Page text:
In John Hughes’ Ferris Bueller’s Day Off, supernaturally dull economics teacher Ben Stein bored his teenage students into a state of catatonia with his endless, droning lecture about the Hawley-Smoot Tariff Act Of 1930. Now, Stein is ready to provide the same service for the users of a subscription-based meditation app called Calm, only this time he’s actively trying to put people to sleep. This week, after months of beta-testing, Calm is launching a new feature called “Sleep Stories.” Described as “bedtime stories for adults,” these are pleasant but deliberately uninteresting texts (think: essays by Scottish-American naturalist John Muir) read aloud in calming, soothing voices. It’s intended to put grown-ups to sleep, the way Goodnight Moon supposedly does for small children.
And now, Calm has broken out the heavy weaponry in its war against wakefulness: Stein himself, who will read in his trademark monotone from Adam Smith’s The Wealth Of Nations, a pivotal economics volume from 1776. That book, described by Investopedia as possibly having a greater worldwide impact than the Declaration Of Independence, is now apparently the literary equivalent of chugging NyQuil.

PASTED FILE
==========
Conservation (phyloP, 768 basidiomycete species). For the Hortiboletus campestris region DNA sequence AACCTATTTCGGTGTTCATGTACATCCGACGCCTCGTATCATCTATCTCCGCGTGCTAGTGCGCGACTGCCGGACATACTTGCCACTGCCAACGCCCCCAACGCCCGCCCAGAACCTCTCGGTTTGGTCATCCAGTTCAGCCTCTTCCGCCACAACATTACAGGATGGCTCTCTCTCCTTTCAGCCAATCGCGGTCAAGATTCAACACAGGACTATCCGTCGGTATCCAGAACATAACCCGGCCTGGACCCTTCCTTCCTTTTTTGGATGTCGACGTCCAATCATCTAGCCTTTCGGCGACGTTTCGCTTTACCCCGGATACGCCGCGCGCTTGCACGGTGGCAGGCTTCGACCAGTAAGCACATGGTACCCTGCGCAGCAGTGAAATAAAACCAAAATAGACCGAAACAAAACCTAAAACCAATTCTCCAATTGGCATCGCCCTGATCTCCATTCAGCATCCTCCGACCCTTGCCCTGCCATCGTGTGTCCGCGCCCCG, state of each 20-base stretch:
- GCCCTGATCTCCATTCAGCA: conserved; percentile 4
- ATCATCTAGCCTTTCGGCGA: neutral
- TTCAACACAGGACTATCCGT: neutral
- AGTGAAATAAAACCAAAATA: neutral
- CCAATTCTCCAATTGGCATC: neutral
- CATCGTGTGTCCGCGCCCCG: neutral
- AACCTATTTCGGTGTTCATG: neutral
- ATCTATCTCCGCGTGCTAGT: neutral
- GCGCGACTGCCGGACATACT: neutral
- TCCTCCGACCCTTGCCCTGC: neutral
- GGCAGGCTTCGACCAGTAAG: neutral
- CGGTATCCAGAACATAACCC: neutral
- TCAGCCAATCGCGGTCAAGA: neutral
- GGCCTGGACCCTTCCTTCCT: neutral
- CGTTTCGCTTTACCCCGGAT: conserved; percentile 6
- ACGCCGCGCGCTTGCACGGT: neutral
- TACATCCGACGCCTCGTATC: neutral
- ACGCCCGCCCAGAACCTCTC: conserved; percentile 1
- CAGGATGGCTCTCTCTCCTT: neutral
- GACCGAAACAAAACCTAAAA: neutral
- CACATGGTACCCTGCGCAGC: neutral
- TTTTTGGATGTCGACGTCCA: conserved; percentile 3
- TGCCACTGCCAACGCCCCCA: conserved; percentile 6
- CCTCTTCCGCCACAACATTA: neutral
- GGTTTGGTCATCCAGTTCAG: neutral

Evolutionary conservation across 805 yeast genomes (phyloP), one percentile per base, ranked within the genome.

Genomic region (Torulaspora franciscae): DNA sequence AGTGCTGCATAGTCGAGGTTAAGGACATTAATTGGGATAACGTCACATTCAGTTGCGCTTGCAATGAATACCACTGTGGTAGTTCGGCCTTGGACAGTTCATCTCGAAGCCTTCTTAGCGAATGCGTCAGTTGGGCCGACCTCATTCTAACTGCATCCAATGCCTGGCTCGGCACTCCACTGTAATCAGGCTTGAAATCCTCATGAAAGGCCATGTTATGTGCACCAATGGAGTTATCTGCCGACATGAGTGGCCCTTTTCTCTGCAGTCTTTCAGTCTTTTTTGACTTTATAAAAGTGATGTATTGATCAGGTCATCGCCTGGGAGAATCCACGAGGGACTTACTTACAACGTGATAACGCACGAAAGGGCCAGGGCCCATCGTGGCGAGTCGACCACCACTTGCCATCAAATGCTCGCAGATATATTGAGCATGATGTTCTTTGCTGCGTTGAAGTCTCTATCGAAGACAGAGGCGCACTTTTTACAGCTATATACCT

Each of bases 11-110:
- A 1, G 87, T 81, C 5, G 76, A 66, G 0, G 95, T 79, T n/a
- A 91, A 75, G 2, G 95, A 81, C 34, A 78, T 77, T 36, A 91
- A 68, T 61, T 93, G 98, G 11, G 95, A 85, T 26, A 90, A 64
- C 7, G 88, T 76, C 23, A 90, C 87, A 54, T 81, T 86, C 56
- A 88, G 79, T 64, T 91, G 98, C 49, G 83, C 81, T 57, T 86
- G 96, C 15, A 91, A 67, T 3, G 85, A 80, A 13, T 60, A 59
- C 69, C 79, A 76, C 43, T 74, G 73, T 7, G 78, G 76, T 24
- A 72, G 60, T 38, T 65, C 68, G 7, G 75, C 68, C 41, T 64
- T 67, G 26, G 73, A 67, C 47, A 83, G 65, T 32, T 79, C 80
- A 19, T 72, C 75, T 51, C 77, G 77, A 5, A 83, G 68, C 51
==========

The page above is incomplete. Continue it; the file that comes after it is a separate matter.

Stein’s reading of the first chapter of Smith’s book will be available to Calm users on Friday. In discussing “Sleep Stories” with Mashable, Calm co-founder and CEO Alex Tew said, “Having a soothing voice talk to you in a rhythmic, melodic fashion is very comforting.” It’s difficult to know where exactly Stein fits into that model. His voice is anything but melodic, since he famously hits the same exact note over and over again. The hope, apparently, is that people will associate Stein’s voice with sleepiness and that will be enough to lull them into unconsciousness.